Your training prepares you to work anywhere in the United States. If you need to move to another state, your certification goes with you.
10. Less Hectic Work Environment
Since you specialize, you’ll work within specific parameters. This means you always know what to expect from your job.
You’re not responsible for every patient, just the ones scheduled for scans. This makes the job of an MRI tech less physically and emotionally demanding than other healthcare professions.
11. You Get to Work with Patients
Some healthcare professions keep you behind the scenes. This is not the case for an MRI tech. You get to work one-on-one with patients as you complete scans.
Part of your job is comforting patients who are dealing with health problems. You also help answer questions about the procedures. This allows you to take a more active role without the demands of some of the other hands-on careers.
Get Started with Your MRI Career or Other Radiology Specialty
An MRI technologist is one of many radiology careers needed in the healthcare industry. Technologists are needed for different types of scans and diagnostics. This means more opportunities to advance your healthcare career.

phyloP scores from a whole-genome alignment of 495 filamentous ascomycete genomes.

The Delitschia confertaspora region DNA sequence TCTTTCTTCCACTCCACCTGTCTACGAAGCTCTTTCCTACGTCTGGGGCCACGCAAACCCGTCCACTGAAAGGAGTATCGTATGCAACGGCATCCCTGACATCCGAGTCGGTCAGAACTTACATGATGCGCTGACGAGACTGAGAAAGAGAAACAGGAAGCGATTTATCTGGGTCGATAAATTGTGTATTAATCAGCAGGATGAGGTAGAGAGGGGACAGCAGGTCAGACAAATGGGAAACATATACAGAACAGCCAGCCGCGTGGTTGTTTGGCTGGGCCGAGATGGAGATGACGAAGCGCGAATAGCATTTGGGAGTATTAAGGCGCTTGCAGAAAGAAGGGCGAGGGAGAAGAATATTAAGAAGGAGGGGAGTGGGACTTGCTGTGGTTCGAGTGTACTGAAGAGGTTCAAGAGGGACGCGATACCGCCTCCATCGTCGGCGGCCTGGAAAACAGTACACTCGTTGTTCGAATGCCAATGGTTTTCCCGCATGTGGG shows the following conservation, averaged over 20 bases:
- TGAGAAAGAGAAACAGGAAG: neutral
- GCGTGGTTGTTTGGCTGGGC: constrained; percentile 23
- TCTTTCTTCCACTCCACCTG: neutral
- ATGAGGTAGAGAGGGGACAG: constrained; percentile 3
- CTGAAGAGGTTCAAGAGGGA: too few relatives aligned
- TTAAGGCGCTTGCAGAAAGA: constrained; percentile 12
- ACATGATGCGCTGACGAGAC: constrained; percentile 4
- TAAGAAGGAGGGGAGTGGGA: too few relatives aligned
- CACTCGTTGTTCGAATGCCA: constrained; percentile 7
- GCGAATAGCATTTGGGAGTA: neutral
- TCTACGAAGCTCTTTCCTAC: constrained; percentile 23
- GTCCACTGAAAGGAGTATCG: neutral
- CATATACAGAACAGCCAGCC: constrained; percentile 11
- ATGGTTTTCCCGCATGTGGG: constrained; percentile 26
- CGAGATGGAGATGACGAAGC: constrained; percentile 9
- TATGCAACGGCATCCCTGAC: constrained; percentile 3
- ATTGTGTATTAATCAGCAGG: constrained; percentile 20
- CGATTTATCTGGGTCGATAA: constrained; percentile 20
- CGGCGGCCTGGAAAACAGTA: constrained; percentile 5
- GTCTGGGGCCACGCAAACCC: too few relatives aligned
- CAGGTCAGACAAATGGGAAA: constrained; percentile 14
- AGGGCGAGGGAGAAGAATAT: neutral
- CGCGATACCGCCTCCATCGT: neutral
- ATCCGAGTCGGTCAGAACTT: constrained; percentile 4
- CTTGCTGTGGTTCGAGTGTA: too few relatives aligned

Do you want to learn more about the options available in radiology? Check out the courses available for MRI techs and other diagnostic professionals.
Today’s job market is very competitive and uncertain. Employers expect their workers to stay on top of growing trends and continue learning skills in their field.
In fact, the health care industry is one of the few to see an increase in the demand for new workers. Radiology is seeing a development in technology but also a need for skilled employees to operate it.
So, it is vital for any Radiographers to expand their knowledge and learn to use new equipment as it becomes available.
A great way to stay ahead in your profession is continuing education courses.
Not sure about what they are or how to choose them? Stay tuned.
What Are the Continuing Education Courses
According to Collegetransfer.net, “Continuing education – is an all-encompassing term describing additional formal learning activities that are generally not focused on a college degree outcome.” So, if you return to further your education then you are continuing it. Continuing education classes vary.